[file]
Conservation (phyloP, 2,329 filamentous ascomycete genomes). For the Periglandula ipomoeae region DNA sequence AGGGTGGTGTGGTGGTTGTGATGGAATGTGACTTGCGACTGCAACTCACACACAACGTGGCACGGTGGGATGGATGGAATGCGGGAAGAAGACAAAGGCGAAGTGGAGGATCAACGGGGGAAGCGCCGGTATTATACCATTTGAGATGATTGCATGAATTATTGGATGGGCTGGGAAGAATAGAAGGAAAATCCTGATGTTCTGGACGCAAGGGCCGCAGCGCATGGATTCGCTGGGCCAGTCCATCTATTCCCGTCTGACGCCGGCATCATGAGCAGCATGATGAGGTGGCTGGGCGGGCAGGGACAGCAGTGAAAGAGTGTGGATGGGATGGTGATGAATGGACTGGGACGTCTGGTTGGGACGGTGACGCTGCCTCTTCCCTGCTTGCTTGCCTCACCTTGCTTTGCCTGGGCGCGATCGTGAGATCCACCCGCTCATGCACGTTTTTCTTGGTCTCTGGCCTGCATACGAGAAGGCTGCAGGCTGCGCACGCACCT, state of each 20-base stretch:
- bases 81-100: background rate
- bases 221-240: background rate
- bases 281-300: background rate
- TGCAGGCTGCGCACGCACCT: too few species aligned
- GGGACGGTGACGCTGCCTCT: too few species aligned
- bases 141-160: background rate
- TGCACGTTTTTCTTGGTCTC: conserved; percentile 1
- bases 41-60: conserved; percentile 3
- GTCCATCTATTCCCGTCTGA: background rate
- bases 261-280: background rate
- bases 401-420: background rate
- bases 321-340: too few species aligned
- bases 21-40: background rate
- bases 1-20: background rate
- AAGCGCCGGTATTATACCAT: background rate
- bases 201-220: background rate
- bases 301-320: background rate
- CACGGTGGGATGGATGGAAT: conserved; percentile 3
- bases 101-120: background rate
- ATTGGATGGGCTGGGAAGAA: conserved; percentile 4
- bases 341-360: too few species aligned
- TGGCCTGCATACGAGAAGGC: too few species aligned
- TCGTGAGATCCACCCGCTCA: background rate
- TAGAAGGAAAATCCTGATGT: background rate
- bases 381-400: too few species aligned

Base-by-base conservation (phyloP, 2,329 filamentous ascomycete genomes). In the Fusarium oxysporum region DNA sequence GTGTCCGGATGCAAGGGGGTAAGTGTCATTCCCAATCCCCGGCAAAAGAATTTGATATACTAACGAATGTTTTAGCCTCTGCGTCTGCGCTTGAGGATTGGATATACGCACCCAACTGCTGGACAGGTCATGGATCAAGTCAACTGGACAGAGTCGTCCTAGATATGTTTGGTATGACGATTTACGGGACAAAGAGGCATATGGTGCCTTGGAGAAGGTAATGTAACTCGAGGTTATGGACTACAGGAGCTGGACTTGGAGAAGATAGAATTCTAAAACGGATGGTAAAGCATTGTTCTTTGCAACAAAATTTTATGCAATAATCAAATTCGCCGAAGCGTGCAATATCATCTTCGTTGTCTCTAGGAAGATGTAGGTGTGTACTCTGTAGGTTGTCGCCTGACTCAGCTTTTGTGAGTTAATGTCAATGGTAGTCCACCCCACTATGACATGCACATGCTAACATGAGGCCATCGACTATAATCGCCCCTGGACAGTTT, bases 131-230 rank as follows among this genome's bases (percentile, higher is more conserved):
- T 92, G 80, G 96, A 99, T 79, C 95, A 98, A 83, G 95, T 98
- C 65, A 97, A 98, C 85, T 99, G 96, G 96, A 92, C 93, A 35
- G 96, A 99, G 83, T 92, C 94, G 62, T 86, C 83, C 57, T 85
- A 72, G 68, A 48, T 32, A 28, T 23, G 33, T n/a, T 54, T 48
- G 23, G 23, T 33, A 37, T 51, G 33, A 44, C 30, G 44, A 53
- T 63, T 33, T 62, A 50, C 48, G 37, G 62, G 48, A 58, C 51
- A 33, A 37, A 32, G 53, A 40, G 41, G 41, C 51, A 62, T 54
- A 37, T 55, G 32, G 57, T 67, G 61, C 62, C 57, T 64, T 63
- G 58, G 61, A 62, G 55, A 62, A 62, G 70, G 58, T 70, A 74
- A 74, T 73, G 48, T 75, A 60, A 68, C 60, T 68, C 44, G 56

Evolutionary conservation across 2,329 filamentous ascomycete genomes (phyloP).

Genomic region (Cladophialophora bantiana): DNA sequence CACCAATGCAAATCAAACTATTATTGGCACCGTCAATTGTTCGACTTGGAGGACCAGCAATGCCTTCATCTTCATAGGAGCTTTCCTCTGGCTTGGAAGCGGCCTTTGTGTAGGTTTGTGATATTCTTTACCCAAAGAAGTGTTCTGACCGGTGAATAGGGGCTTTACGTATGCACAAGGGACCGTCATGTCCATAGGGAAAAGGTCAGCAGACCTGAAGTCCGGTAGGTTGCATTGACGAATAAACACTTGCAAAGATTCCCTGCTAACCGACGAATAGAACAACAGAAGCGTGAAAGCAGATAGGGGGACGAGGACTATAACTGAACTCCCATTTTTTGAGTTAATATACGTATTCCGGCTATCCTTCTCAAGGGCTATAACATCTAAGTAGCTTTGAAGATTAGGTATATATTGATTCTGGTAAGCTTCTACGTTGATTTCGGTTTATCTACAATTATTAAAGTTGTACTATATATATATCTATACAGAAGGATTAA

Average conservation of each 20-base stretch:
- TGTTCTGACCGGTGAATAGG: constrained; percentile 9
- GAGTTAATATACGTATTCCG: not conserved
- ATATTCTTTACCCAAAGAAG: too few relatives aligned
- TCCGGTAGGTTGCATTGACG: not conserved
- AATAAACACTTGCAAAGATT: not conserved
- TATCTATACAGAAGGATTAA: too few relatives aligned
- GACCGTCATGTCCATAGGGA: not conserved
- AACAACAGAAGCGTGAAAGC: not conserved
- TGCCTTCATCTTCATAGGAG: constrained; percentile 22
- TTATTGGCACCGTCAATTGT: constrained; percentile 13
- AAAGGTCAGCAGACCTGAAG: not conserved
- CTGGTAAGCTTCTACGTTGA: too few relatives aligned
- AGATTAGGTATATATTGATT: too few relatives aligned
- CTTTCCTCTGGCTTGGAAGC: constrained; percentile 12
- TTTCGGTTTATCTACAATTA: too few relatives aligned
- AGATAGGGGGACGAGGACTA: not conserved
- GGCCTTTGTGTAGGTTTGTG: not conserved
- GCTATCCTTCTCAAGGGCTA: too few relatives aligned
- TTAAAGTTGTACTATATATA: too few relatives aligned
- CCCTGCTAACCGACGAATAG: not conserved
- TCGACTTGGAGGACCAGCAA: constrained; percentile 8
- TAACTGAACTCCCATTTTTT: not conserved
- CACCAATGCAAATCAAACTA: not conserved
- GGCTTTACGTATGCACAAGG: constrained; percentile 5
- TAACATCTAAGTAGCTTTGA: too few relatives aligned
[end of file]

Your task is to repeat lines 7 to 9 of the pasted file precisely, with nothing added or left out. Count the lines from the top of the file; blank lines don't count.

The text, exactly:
- bases 141-160: background rate
- TGCACGTTTTTCTTGGTCTC: conserved; percentile 1
- bases 41-60: conserved; percentile 3